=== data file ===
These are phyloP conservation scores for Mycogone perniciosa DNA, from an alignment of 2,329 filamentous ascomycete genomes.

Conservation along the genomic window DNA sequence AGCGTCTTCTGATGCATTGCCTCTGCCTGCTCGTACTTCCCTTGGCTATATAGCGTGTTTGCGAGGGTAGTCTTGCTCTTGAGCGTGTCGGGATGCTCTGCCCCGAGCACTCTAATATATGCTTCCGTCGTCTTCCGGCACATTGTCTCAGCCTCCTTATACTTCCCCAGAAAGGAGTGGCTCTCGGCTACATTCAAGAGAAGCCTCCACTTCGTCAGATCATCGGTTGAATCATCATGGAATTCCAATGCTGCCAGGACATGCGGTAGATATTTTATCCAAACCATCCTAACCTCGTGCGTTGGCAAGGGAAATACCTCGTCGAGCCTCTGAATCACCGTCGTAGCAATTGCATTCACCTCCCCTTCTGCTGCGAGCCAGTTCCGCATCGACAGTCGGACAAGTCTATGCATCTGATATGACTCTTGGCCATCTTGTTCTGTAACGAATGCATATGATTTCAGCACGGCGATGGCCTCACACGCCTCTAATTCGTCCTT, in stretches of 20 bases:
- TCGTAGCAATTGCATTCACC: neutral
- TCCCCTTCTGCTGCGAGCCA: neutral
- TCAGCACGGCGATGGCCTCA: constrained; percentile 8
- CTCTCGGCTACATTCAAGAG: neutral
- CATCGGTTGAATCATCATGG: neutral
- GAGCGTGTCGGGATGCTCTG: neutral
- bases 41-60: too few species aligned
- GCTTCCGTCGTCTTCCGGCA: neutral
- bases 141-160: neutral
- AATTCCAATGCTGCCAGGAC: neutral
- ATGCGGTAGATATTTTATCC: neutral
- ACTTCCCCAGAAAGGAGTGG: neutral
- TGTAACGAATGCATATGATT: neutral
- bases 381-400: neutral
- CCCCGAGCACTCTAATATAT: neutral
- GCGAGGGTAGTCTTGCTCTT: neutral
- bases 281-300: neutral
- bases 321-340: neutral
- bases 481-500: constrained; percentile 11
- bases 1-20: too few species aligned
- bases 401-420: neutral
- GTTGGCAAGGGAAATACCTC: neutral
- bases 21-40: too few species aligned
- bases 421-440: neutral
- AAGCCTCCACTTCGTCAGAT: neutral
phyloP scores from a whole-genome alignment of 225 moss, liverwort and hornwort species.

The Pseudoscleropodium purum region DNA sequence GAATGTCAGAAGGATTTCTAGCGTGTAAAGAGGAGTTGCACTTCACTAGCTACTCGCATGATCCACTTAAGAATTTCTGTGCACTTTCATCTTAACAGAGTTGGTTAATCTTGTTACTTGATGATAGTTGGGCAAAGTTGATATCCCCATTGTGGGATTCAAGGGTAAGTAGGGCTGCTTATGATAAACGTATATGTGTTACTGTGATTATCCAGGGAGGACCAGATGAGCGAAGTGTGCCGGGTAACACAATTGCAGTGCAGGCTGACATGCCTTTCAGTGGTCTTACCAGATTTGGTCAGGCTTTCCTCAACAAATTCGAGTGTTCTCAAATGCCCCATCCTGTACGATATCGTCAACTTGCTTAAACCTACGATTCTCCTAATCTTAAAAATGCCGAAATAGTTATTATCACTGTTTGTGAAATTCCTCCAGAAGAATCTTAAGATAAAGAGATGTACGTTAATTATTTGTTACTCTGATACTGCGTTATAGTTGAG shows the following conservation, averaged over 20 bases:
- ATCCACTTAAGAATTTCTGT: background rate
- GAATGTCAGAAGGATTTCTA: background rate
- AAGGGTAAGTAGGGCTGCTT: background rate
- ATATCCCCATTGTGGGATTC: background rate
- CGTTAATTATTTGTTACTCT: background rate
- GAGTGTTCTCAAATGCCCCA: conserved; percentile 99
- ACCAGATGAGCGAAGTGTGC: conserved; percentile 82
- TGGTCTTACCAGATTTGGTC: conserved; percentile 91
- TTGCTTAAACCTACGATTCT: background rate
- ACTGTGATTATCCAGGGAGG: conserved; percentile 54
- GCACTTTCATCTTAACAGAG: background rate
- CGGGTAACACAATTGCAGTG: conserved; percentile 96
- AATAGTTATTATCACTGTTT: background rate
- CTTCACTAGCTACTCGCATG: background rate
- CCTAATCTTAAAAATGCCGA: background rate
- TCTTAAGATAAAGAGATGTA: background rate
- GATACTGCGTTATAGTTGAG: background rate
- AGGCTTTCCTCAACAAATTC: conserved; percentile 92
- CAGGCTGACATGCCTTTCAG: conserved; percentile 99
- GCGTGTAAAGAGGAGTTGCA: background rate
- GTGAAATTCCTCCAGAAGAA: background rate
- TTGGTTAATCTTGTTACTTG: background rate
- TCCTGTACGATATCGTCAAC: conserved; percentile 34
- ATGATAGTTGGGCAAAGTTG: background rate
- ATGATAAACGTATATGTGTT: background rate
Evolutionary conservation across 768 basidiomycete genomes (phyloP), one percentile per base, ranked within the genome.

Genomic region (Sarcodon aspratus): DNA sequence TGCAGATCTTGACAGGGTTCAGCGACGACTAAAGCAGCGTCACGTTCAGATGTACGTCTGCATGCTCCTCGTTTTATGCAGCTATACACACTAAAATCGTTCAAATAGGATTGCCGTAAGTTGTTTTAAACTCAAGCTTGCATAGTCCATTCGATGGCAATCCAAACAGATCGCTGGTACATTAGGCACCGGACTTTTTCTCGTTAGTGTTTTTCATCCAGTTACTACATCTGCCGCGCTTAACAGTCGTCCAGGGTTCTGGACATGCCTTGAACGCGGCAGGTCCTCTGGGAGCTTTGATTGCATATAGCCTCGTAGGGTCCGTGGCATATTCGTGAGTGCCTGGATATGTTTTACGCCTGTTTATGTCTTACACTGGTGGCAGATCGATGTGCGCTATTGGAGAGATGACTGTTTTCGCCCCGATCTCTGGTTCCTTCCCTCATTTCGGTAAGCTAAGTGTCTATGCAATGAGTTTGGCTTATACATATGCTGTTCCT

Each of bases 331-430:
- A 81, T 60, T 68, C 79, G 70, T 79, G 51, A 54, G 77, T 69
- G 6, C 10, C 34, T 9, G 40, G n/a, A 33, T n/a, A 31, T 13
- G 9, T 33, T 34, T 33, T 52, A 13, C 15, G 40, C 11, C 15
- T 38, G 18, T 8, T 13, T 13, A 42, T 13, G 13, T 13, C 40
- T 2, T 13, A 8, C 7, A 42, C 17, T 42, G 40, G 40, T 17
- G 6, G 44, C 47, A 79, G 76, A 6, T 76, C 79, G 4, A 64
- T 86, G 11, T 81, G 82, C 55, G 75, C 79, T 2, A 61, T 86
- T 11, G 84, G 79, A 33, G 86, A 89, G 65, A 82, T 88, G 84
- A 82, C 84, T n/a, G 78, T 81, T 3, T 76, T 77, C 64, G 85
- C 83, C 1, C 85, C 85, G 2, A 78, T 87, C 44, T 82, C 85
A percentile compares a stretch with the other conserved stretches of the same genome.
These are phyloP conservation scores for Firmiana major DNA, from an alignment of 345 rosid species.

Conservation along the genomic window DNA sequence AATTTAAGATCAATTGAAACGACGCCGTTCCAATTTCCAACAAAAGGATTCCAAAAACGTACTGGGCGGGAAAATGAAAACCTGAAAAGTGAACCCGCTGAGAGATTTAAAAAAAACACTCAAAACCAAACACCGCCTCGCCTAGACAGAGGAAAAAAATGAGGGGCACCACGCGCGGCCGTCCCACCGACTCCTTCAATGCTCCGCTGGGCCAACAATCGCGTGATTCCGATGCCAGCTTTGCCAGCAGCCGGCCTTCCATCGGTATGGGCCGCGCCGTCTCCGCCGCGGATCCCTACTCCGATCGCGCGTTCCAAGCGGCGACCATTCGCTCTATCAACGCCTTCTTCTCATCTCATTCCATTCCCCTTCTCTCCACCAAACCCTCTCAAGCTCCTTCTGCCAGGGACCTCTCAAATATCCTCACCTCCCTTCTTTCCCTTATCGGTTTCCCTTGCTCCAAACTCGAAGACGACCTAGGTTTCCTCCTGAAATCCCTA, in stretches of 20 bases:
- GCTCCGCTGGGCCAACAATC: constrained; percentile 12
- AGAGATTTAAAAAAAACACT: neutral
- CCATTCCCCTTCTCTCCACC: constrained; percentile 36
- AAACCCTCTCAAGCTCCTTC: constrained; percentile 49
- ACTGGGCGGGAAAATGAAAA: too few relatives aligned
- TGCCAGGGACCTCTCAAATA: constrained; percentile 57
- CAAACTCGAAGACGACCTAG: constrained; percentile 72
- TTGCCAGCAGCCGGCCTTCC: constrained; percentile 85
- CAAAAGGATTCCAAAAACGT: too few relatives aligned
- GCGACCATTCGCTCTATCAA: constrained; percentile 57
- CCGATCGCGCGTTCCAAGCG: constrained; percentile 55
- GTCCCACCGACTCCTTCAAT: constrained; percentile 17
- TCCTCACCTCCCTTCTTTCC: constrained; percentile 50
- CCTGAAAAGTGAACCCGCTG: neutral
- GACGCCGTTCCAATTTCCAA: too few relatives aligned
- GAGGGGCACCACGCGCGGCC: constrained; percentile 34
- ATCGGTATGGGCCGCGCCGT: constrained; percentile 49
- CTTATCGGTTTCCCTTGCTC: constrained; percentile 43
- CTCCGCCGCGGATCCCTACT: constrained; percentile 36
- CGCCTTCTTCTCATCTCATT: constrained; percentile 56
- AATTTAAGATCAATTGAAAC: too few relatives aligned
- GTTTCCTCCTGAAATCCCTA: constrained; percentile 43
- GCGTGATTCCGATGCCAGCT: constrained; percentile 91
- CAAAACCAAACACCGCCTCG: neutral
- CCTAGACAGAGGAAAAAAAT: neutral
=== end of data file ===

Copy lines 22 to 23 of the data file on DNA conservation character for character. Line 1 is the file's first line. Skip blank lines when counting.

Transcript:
- bases 1-20: too few species aligned
- bases 401-420: neutral